PRECIS: PRecision Evidence for Childhood obesity prevention InterventionS

Global Centre for Preventive Health and Nutrition

PRECIS will bring together the best international evidence around complex community-based interventions to prevent child and adolescent obesity. The project has been funded by the NHMRC Ideas scheme for 4 years (2021–2024).


Childhood obesity remains a major threat to population health. In the last two decades, there have been many community-wide initiatives aiming to prevent or reduce childhood obesity, and to promote healthier nutrition and activity behaviours, with mixed results. In order to generate greater insights into how and why interventions vary in effectiveness, we need new methods to combine and analyse the results of these interventions.


PRECIS will uniquely combine data from community-based obesity prevention interventions from around the world, and apply novel methods, including artificial intelligence, to identify what combinations of factors drive the largest reductions in standardised body mass index, and understand the full breadth of intervention impacts.


The findings from this project will allow us to develop guidance to support effective, equitable and efficient community-based obesity prevention, optimised to the unique characteristics of diverse communities.


University of Newcastle

University of Hawaii

Tufts University

University of Auckland

Over the past 20 years, our trials have shown that childhood obesity is preventable through community-based interventions (CBIs). However, there is significant variation in effectiveness, and the most important drivers of this variation are unclear.

The overall objective of this project is to generate the best possible evidence to demonstrate how CBIs can have the greatest impact on childhood obesity.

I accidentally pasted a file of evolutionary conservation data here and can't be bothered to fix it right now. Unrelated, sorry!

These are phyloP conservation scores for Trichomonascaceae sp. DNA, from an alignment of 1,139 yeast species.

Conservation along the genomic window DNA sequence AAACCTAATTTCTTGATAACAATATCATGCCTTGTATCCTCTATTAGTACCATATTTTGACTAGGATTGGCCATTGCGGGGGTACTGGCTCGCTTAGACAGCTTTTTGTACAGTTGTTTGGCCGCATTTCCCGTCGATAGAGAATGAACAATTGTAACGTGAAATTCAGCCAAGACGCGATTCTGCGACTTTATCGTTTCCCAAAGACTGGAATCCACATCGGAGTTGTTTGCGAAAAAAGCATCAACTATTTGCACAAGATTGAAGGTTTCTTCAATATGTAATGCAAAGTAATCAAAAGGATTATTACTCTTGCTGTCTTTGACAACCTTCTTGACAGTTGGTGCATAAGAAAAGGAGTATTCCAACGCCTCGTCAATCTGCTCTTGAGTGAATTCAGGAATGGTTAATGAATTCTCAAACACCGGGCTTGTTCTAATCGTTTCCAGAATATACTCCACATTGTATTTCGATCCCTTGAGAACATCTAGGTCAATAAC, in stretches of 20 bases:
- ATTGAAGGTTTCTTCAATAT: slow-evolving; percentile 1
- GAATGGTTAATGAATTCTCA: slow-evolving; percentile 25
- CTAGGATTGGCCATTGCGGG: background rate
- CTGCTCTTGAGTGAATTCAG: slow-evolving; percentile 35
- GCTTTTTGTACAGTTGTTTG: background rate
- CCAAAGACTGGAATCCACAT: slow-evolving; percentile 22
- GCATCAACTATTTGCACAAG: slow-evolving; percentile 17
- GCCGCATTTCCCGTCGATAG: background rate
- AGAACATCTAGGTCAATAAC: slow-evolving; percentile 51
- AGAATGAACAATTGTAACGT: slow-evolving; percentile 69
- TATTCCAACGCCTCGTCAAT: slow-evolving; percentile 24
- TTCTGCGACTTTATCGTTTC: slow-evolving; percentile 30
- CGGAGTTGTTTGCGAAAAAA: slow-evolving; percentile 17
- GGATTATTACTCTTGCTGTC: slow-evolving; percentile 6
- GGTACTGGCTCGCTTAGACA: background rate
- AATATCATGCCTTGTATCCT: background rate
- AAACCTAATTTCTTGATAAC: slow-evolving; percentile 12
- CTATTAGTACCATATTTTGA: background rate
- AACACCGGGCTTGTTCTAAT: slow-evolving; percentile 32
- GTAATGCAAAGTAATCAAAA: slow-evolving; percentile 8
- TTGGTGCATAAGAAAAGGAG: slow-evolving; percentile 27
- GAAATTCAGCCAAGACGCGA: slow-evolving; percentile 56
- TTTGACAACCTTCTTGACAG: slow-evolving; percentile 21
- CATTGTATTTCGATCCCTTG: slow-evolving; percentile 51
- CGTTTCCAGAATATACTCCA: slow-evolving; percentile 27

The data available from our completed and ongoing large-scale studies include a wide range of exposure, outcome and process data at the individual, community, and intervention levels. We will collate and harmonise all variables across the datasets to create a data repository with standardised exposure and outcome metrics and data structures.

In order to understand the predictors of success in these interventions, we will employ both traditional epidemiological analysis, and novel artificial intelligence (specifically machine learning) analysis.

The major aims of PRECIS are:

1) Identify and validate combinations of individual, community and intervention characteristics in community-based obesity prevention interventions that most strongly predict intervention effectiveness.

2) Identify and quantify the broader impacts (co-benefits) of community-based obesity prevention and the impact of these additional benefits on cost-effectiveness estimates.

3) Establish an international knowledge translation and exchange network for community-based obesity prevention.

This approach will facilitate a nuanced understanding of the context and mechanisms of community-based obesity prevention, and optimise community responses in the future.

PRECIS is an international collaboration, including leaders in community-based obesity prevention from three countries. If you are working in this area and are interested in being involved in PRECIS or contributing data to the repository, please be in touch with lead investigator, Dr Melanie Nichols


Dr Melanie Nichols, Deakin University

Associate Professor Kathryn Backholer, Deakin University

Professor Boyd Swinburn, University of Auckland

Dr Victoria Brown, Deakin University

Dr Thin Nguyen, Deakin University

Professor Christina Economos, Tufts University

Professor Steve Allender, Deakin University

Alfred Deakin Professor Anna Peeters, Deakin University

Emeritus Professor Marj Moodie, Deakin University

Professor Rachel Novotny, University of Hawaii

Professor Liliana Orellana, Deakin University

Professor Luke Wolfenden, University of Newcastle